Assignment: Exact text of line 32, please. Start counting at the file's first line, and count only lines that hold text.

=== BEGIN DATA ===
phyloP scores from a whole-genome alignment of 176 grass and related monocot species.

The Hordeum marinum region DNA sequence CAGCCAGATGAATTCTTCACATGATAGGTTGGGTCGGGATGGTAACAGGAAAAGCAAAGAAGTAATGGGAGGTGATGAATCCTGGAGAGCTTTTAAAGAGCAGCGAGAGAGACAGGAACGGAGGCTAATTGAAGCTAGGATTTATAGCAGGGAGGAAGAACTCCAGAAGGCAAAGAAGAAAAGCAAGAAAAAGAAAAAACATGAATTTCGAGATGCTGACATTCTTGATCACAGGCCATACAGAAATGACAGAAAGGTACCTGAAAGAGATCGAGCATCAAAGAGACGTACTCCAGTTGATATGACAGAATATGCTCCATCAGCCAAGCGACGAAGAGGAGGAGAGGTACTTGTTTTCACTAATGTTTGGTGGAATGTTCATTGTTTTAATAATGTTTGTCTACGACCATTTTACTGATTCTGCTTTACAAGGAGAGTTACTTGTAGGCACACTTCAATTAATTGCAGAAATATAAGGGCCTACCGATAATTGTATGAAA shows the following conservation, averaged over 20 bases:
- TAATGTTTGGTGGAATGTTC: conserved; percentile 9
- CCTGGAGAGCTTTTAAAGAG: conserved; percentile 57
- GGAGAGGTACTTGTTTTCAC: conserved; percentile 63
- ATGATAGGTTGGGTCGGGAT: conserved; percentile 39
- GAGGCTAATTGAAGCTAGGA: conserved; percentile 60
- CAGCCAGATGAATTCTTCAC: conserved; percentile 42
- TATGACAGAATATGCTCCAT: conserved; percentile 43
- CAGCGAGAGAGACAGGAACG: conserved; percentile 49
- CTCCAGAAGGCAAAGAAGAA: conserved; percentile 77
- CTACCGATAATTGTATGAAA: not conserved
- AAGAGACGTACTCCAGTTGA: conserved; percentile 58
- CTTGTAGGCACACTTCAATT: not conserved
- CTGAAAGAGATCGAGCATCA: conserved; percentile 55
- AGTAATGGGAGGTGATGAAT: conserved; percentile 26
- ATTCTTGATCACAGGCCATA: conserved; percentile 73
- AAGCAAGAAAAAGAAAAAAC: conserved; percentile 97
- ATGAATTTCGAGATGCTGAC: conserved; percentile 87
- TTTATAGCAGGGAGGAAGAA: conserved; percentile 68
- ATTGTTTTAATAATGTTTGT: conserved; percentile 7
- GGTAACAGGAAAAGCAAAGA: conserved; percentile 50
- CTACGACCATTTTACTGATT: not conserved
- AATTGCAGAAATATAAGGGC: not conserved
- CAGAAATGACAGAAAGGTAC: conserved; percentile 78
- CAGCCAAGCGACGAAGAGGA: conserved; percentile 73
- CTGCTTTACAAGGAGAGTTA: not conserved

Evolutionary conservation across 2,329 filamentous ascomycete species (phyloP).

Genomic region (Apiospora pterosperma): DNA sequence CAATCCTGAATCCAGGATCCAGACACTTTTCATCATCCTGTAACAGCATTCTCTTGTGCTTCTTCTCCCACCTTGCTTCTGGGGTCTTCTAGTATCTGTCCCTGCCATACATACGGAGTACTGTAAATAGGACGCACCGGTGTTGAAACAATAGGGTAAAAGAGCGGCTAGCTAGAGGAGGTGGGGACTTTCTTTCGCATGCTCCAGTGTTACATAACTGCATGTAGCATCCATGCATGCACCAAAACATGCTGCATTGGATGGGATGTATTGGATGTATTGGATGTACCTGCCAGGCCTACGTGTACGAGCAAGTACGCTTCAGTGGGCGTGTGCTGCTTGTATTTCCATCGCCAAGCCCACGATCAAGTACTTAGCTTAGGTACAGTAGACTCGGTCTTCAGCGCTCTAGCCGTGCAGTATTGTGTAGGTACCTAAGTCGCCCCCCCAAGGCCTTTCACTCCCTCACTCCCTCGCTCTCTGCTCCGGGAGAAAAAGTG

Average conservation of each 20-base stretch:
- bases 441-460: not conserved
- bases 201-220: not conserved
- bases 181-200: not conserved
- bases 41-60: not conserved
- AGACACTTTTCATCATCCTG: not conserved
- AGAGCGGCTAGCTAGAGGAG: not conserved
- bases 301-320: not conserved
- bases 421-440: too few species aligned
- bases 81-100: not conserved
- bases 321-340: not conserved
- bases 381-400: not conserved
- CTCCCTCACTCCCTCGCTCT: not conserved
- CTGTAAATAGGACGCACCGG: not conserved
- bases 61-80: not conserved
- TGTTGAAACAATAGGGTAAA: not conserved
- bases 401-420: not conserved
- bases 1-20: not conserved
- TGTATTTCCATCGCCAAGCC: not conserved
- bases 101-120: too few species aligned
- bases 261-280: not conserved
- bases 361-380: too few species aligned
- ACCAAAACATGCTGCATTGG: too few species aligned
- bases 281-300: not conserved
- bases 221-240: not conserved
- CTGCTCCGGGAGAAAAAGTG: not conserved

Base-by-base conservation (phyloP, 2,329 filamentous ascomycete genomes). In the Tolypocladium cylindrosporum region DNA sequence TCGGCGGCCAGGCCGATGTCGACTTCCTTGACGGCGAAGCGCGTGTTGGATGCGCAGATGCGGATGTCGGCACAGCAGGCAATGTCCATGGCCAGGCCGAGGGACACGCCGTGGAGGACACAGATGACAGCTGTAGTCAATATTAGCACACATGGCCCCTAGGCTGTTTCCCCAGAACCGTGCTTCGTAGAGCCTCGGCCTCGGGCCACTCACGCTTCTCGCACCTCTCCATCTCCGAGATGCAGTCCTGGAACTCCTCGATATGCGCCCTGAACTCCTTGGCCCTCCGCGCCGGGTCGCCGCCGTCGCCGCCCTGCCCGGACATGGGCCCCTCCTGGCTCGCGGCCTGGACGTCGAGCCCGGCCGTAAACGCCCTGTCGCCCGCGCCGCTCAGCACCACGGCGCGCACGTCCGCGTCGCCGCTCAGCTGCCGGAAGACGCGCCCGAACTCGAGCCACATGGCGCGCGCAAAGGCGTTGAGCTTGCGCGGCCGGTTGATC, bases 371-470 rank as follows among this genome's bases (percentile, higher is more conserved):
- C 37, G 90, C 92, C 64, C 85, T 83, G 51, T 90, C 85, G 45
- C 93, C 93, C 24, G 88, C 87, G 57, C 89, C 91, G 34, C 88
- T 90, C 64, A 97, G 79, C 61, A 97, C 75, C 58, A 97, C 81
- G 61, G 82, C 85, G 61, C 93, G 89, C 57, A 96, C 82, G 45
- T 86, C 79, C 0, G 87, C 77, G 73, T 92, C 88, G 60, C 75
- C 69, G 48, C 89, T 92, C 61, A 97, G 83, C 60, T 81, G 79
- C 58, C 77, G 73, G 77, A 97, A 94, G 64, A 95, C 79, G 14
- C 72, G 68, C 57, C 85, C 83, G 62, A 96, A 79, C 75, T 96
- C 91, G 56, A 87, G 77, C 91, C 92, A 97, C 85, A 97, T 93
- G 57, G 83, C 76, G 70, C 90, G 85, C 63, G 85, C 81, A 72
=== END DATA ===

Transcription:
- bases 201-220: not conserved